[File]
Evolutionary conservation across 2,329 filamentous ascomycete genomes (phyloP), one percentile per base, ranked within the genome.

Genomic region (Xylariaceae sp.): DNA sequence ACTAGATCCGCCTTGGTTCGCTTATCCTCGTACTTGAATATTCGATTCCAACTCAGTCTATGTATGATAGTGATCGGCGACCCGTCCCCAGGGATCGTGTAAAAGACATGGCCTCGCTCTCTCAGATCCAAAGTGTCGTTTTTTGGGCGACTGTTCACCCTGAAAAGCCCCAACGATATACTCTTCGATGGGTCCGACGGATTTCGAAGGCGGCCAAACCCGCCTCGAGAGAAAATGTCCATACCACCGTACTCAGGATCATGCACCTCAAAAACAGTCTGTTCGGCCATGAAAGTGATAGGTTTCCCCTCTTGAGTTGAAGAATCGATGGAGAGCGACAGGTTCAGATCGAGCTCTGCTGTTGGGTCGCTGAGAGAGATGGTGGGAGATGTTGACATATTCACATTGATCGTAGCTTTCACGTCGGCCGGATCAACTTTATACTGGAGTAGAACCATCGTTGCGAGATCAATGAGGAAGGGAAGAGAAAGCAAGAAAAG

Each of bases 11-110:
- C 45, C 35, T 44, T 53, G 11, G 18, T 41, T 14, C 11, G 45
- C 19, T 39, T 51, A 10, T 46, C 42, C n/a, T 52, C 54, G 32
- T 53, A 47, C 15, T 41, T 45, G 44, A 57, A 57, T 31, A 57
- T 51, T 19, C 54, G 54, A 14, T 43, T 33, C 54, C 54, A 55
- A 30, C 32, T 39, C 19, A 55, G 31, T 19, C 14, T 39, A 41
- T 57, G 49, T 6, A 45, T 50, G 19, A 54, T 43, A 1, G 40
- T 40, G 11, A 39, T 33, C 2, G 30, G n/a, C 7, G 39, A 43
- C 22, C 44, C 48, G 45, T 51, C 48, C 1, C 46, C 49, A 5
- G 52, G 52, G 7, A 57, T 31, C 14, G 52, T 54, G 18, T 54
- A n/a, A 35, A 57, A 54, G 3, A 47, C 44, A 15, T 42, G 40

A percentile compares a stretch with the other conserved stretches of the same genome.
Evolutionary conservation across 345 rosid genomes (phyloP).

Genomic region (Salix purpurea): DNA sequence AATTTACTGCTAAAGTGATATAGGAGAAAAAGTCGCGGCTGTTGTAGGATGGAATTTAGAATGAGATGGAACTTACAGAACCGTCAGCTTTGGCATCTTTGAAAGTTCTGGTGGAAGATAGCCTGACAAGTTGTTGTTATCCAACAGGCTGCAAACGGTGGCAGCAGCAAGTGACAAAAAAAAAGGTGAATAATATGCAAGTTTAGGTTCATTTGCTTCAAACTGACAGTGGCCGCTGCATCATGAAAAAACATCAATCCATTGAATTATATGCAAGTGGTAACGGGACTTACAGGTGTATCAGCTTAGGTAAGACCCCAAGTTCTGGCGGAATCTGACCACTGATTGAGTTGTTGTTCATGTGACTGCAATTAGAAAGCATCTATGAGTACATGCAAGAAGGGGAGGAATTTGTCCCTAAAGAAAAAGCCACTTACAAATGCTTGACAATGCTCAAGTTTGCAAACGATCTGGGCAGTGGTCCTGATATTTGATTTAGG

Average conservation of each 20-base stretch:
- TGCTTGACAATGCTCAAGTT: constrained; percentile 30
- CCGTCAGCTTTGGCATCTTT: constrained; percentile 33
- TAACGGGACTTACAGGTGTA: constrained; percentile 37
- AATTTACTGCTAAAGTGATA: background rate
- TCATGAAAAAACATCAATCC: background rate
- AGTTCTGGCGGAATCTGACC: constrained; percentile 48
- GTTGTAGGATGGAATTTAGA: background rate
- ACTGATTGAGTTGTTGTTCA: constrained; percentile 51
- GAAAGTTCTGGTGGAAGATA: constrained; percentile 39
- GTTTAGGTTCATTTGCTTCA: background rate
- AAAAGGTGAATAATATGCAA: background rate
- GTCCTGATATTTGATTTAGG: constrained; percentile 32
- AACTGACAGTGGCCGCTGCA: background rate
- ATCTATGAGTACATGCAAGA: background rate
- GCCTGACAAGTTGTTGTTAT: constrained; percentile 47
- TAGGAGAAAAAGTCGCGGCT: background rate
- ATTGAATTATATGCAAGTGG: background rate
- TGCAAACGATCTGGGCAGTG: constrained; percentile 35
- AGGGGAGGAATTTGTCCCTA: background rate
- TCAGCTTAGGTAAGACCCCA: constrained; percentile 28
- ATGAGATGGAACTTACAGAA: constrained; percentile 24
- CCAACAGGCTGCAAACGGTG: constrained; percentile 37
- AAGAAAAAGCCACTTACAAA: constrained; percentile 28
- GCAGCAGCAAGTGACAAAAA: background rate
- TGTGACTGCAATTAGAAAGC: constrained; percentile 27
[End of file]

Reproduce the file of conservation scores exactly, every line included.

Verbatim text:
Evolutionary conservation across 2,329 filamentous ascomycete genomes (phyloP), one percentile per base, ranked within the genome.

Genomic region (Xylariaceae sp.): DNA sequence ACTAGATCCGCCTTGGTTCGCTTATCCTCGTACTTGAATATTCGATTCCAACTCAGTCTATGTATGATAGTGATCGGCGACCCGTCCCCAGGGATCGTGTAAAAGACATGGCCTCGCTCTCTCAGATCCAAAGTGTCGTTTTTTGGGCGACTGTTCACCCTGAAAAGCCCCAACGATATACTCTTCGATGGGTCCGACGGATTTCGAAGGCGGCCAAACCCGCCTCGAGAGAAAATGTCCATACCACCGTACTCAGGATCATGCACCTCAAAAACAGTCTGTTCGGCCATGAAAGTGATAGGTTTCCCCTCTTGAGTTGAAGAATCGATGGAGAGCGACAGGTTCAGATCGAGCTCTGCTGTTGGGTCGCTGAGAGAGATGGTGGGAGATGTTGACATATTCACATTGATCGTAGCTTTCACGTCGGCCGGATCAACTTTATACTGGAGTAGAACCATCGTTGCGAGATCAATGAGGAAGGGAAGAGAAAGCAAGAAAAG

Each of bases 11-110:
- C 45, C 35, T 44, T 53, G 11, G 18, T 41, T 14, C 11, G 45
- C 19, T 39, T 51, A 10, T 46, C 42, C n/a, T 52, C 54, G 32
- T 53, A 47, C 15, T 41, T 45, G 44, A 57, A 57, T 31, A 57
- T 51, T 19, C 54, G 54, A 14, T 43, T 33, C 54, C 54, A 55
- A 30, C 32, T 39, C 19, A 55, G 31, T 19, C 14, T 39, A 41
- T 57, G 49, T 6, A 45, T 50, G 19, A 54, T 43, A 1, G 40
- T 40, G 11, A 39, T 33, C 2, G 30, G n/a, C 7, G 39, A 43
- C 22, C 44, C 48, G 45, T 51, C 48, C 1, C 46, C 49, A 5
- G 52, G 52, G 7, A 57, T 31, C 14, G 52, T 54, G 18, T 54
- A n/a, A 35, A 57, A 54, G 3, A 47, C 44, A 15, T 42, G 40

A percentile compares a stretch with the other conserved stretches of the same genome.
Evolutionary conservation across 345 rosid genomes (phyloP).

Genomic region (Salix purpurea): DNA sequence AATTTACTGCTAAAGTGATATAGGAGAAAAAGTCGCGGCTGTTGTAGGATGGAATTTAGAATGAGATGGAACTTACAGAACCGTCAGCTTTGGCATCTTTGAAAGTTCTGGTGGAAGATAGCCTGACAAGTTGTTGTTATCCAACAGGCTGCAAACGGTGGCAGCAGCAAGTGACAAAAAAAAAGGTGAATAATATGCAAGTTTAGGTTCATTTGCTTCAAACTGACAGTGGCCGCTGCATCATGAAAAAACATCAATCCATTGAATTATATGCAAGTGGTAACGGGACTTACAGGTGTATCAGCTTAGGTAAGACCCCAAGTTCTGGCGGAATCTGACCACTGATTGAGTTGTTGTTCATGTGACTGCAATTAGAAAGCATCTATGAGTACATGCAAGAAGGGGAGGAATTTGTCCCTAAAGAAAAAGCCACTTACAAATGCTTGACAATGCTCAAGTTTGCAAACGATCTGGGCAGTGGTCCTGATATTTGATTTAGG

Average conservation of each 20-base stretch:
- TGCTTGACAATGCTCAAGTT: constrained; percentile 30
- CCGTCAGCTTTGGCATCTTT: constrained; percentile 33
- TAACGGGACTTACAGGTGTA: constrained; percentile 37
- AATTTACTGCTAAAGTGATA: background rate
- TCATGAAAAAACATCAATCC: background rate
- AGTTCTGGCGGAATCTGACC: constrained; percentile 48
- GTTGTAGGATGGAATTTAGA: background rate
- ACTGATTGAGTTGTTGTTCA: constrained; percentile 51
- GAAAGTTCTGGTGGAAGATA: constrained; percentile 39
- GTTTAGGTTCATTTGCTTCA: background rate
- AAAAGGTGAATAATATGCAA: background rate
- GTCCTGATATTTGATTTAGG: constrained; percentile 32
- AACTGACAGTGGCCGCTGCA: background rate
- ATCTATGAGTACATGCAAGA: background rate
- GCCTGACAAGTTGTTGTTAT: constrained; percentile 47
- TAGGAGAAAAAGTCGCGGCT: background rate
- ATTGAATTATATGCAAGTGG: background rate
- TGCAAACGATCTGGGCAGTG: constrained; percentile 35
- AGGGGAGGAATTTGTCCCTA: background rate
- TCAGCTTAGGTAAGACCCCA: constrained; percentile 28
- ATGAGATGGAACTTACAGAA: constrained; percentile 24
- CCAACAGGCTGCAAACGGTG: constrained; percentile 37
- AAGAAAAAGCCACTTACAAA: constrained; percentile 28
- GCAGCAGCAAGTGACAAAAA: background rate
- TGTGACTGCAATTAGAAAGC: constrained; percentile 27